Baking substitutions save the day when you've run out of an ingredient or you want to make a healthier choice. Substitutions, however, can alter the taste, texture or appearance you want to achieve with your final product. The key to making the right baking substitutions is understanding what they're use for-binding, flavoring or rising, for example-and then choosing the right amount of comparable ingredients that result in the same or similar effect.
The Science of Baking Substitutions
When most people think about substitutions for cooking and baking, they're halfway through a recipe only to discover they've run out of butter, milk or flour. Other cooks take a more conscious approach to recipe alteration in order to reduce fat or sugar or avoid food allergens.
Whether you need to make a change on the fly or you're planning your holiday baking, the rules are the same: know what each ingredient does in the recipe before you choose a substitution.
Flours, for example, give structure to baked goods, define their texture and during the mixing process, help bind ingredients together. The component in flour that makes this possible is protein and different types of flour have different levels of protein. Choosing one at random is a risky proposition unless you understand how to compensate for the difference in protein content.
Vegetable Oil Substitutes
One of the most common substitutes people make is for vegetable oil and when it comes to baking, you have more options available to you than you would for a sauté. While it's possible to substitute a cooking oil that's higher in monounsaturated fats for vegetable oil, be sure you choose an oil that has a neutral taste (you may not notice a taste difference with canola oil, but you'll know if you baked brownies with olive oil).
The most widely used substitute for vegetable oil in baking is applesauce. It can be used in a wide variety of recipes, cuts the fat and doesn't compromise the moistness you're looking for in muffins or brownies. Unsweetened applesauce is best and the general rule for substitution is ½ the amount of oil the recipe calls for. If cakes don't rise as high as you'd like when you bake with applesauce, try adding a teaspoon of baking powder to the recipe.
Other fruit purees can be equally effective substitutes if you don't have applesauce on hand. The stronger the fruit's natural flavor however, the more likely it will come through in the finished dish. For holiday baking, consider using pumpkin puree, especially if you'll be baking with complementary spices like cinnamon, cloves, cardamom, allspice and nutmeg.
Brown Sugar Substitutes
Brown sugar is nothing more than white granulated sugar combined with molasses. The use of molasses increases the amount of sweetness brought to the recipe and also delivers a bit of moisture.
If you've run out of brown sugar, simply make your own. If you choose to use plain white sugar as a substitute, keep in mind that you may have to use more to get the flavor you're looking for and the end result might be drier without the added moisture from the molasses.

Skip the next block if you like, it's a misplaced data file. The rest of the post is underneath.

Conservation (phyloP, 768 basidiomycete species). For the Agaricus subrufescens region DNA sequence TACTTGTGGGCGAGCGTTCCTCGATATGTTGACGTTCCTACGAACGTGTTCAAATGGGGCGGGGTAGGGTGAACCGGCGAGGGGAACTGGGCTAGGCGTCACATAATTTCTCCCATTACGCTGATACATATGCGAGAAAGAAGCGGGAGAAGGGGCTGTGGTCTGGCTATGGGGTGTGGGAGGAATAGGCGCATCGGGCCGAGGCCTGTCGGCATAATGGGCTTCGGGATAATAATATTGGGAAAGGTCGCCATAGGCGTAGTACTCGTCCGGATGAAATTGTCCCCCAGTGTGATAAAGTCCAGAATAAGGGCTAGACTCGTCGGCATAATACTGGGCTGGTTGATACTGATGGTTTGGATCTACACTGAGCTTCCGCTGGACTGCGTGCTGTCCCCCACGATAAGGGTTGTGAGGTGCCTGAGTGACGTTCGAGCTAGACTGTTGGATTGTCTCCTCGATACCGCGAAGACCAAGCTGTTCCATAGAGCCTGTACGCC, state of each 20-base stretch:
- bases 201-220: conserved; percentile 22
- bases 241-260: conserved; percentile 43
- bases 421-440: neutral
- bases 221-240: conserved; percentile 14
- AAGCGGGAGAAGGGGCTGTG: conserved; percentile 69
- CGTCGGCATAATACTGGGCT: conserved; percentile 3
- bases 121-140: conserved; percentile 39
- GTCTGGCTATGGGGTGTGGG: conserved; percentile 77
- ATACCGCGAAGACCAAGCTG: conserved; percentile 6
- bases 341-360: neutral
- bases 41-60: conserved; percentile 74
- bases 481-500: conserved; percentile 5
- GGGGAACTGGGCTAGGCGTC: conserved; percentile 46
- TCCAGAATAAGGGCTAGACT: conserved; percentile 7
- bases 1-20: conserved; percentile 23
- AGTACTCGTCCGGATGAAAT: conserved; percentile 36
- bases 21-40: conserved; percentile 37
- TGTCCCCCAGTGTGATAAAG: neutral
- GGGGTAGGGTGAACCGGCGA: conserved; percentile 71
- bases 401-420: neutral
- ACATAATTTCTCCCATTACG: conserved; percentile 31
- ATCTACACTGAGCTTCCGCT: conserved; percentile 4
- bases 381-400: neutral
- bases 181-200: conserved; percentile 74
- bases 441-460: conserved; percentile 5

Butter Substitutes and Shortening Substitutes
Serious bakers bake with butter and if there's none to be found, they'll most likely go to the supermarket or not bake at all. If you're in a pinch, try applesauce or fruit purees but be careful the puree isn't too thin. It's the comparable consistency between it and fat that makes it a good substitution in some recipes. Use ½ cup of fruit puree for every cup of butter called for. Whatever you do, try not to use margarine which contains unhealthy trans fats.
Butter can be used as a shortening substitute and the only place you may notice the difference is if you're baking cookies. Besides the obvious change in flavor, you'll want to place raw cookies farther apart on the cookie sheet. The butter will make them spread more. You may also notice that your cookies brown more deeply than if you'd used shortening. Use butter in equal amounts as shortening (1 cup of butter = 1 cup of shortening).
Whatever your reason for needing a flour substitution, you'll need to pay careful attention to its protein content and how that affects its physical and chemical properties. When flour proteins are combined with heat, they produce gluten, which is what helps baked goods form and hold their structure. These changes extend beyond the types of flour used in baking-all-purpose, cake or pastry, for example-to flours made from rice, soy or spelt.
Next to protein content, the most important thing you'll need to know is how much your flour substitute weighs. Protein content is based on volume and 1 cup of all-purpose flour doesn't weight the same as 1 cup of rice flour. As an added precaution, you may want to measure your flours out by weight to help you make the most accurate substitution.
Generally however, you can make the following flour substitutions easily:
With so many types of flour to choose from, such as spelt flour, soy flour, quinoa flour, rice flour, organic bread flour and even gluten-free flour, your head may begin to spin. If you want your recipe to be a success, you'll need to understand what each type does and whether it's right for your recipe's need.
The word "soufflé" strikes fear in the hearts of both professional chefs and home cooks. Fortunately for anyone who desires to attempt a soufflé, they are not nearly as difficult as many people would have you believe.